In 1227, one of the greatest conquerors in the history of the world perished - and hid his burial site. For nearly 800 years, the mystery of Genghis Khan's tomb has captivated people. Was Khan entombed with gold and silver riches captured as his Mongol horde conquered Eurasia? Does his tomb hold secrets about the Great Khan's legacy? And how did Genghis Khan manage to hide his tomb for centuries?
Born into a nomadic tribe caught up in the harsh warfare of the Mongolian Steppe, Genghis Khan nearly perished as a child. After rivals slaughtered his father, a 9-year-old Genghis Khan tried to take over his father's tribe. But they exiled the boy, his mother, and six siblings, who had to survive in the wilderness of the Steppe. From those humble beginnings, Genghis Khan went on to unite the Mongol tribes and conquer an empire that stretched over 12.5 million square miles.
In 2020, research from The Australian National University provided evidence that the site of Avraga in eastern Mongolia served as Genghis Khan's winter base where he staged his invasion. Radiocarbon dating samples proved that the site was occupied during Genghis Khan's lifetime, and "more likely than not" functioned as his base camp.
At the height of his power, the great conqueror began planning for his ultimate end. The Mongol ruler went to outrageous lengths to hide his tomb, unveiling a plan that called for thousands of horsemen willing to put their lives on the line to keep the secret of Genghis Khan's final resting place. And for centuries, no one has managed to find his grave.
Genghis Khan Requested He Be Buried In Secret
Genghis Khan conquered history's largest land empire, which stretched from the Pacific Ocean to the Caspian Sea. But as he grew older, the conqueror began to plan for his demise.
During his final years, Genghis Khan declared the Khentii mountain range off-limits. He called the expansive swath of land, stretching 4,000 square miles, Ikh Khorig, which translates to the "Great Taboo." It was in this remote location that Khan's tomb would rest.
Khan's goal was a secret burial at a site that would never be found. And for 800 years, Khan's tomb has remained hidden.
The Army Terminated Anyone It Met On The Route To His Grave
According to legend, the army that transported Genghis Khan's body to his tomb went to great lengths to hide the location. One account claims the soldiers slaughtered every single person they saw on the journey - and even every animal.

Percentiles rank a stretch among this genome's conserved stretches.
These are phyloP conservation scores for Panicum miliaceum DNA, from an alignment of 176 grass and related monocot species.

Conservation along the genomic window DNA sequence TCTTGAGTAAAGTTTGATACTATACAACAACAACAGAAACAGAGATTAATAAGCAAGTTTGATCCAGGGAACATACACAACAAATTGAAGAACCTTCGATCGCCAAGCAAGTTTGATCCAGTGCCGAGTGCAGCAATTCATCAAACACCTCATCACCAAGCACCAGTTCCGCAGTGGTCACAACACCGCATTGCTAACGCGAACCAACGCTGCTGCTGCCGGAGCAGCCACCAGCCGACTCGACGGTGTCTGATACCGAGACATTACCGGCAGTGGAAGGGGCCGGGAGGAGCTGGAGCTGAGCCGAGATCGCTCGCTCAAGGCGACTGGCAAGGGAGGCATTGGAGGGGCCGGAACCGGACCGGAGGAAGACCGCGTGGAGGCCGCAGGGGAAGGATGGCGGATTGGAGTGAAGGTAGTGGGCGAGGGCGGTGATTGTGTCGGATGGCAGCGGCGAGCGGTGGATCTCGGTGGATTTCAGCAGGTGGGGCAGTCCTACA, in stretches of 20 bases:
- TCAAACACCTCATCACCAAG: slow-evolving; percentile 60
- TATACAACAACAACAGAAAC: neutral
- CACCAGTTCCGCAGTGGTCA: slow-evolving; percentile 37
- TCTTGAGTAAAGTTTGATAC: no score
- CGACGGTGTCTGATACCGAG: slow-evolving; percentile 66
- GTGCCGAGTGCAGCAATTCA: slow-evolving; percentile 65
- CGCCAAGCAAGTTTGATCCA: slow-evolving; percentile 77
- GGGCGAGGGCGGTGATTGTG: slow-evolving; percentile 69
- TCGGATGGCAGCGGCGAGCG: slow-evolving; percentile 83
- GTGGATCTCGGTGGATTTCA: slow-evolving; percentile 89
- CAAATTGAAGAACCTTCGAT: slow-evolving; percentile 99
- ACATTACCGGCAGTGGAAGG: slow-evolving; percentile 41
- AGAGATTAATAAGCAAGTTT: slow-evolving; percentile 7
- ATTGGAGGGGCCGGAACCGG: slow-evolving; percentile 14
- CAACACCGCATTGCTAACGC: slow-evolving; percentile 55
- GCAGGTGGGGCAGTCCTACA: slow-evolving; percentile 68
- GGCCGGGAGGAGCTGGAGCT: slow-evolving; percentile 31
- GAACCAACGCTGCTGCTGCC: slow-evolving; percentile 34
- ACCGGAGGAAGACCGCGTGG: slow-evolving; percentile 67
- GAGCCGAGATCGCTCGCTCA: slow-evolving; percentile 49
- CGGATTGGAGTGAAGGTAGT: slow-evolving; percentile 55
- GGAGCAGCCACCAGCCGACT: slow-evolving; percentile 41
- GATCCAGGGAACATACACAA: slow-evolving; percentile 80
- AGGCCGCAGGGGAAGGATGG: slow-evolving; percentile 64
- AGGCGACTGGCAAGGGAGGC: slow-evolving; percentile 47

The soldiers also slayed everyone who attended the service, and then sacrificed their lives to hide the Great Khan's resting place.
Another source claims that after the funeral, 10,000 horsemen "trampled the ground so as to make it even," obscuring any sign of the tomb. Khan's survivors also reportedly diverted a river so it would flow over his tomb, making it impossible to find. According to another story, they planted a forest on the grave to hide it forever.
Genghis Khan Pledged To Be Buried On A Mountain Peak
Was Genghis Khan buried on a plain where 10,000 horses could ride over his grave? Or on a mountain peak? Should archaeologists look near forests or rivers for the tomb?
Folklore claims that Genghis Khan chose his resting site carefully. According to many stories, Khan chose a mountain peak in the Great Taboo, the Khentii Mountains, known as Burkhan Khaldun. The mountain held an important place in the conquerer's heart, because as a young man he'd escaped to Burkhan Khaldun to hide from his enemies.
But focusing on Burkhan Khaldun doesn't necessarily make the search much easier. According to historian Sodnom Tsolmon, Burkhan Khaldun is a sacred mountain. "It doesn't mean he's buried there," Tsolmon cautions.
A 2015 Search For His Tomb Used Satellite Imagery
In the 21st century, the search for Genghis Khan's tomb went high-tech. Dr. Albert Yu-Min Lin pioneered a new method to find the tomb without violating Mongolian customs.
Lin's project, known as the Valley of the Khans, uses high-res satellite images to identify ancient sites. Lin opened the hunt to volunteers, who could tag unusual features in the landscape for the scientists to investigate more closely.
Over the course of the project, the volunteers tagged 2.3 million sites. Scientists identified 100 locations and sent out field teams to determine their significance. The study turned up graves dating back to the Bronze Age.
As Lin explained in a research paper, the team identified "Bronze Age 'khirigsuur' burial mounds, 'deer stone' megaliths, ancient city fortifications, Tengriist Ovoos and Mongol period burials."
Yet so far, Lin's study has not identified Genghis Khan's tomb.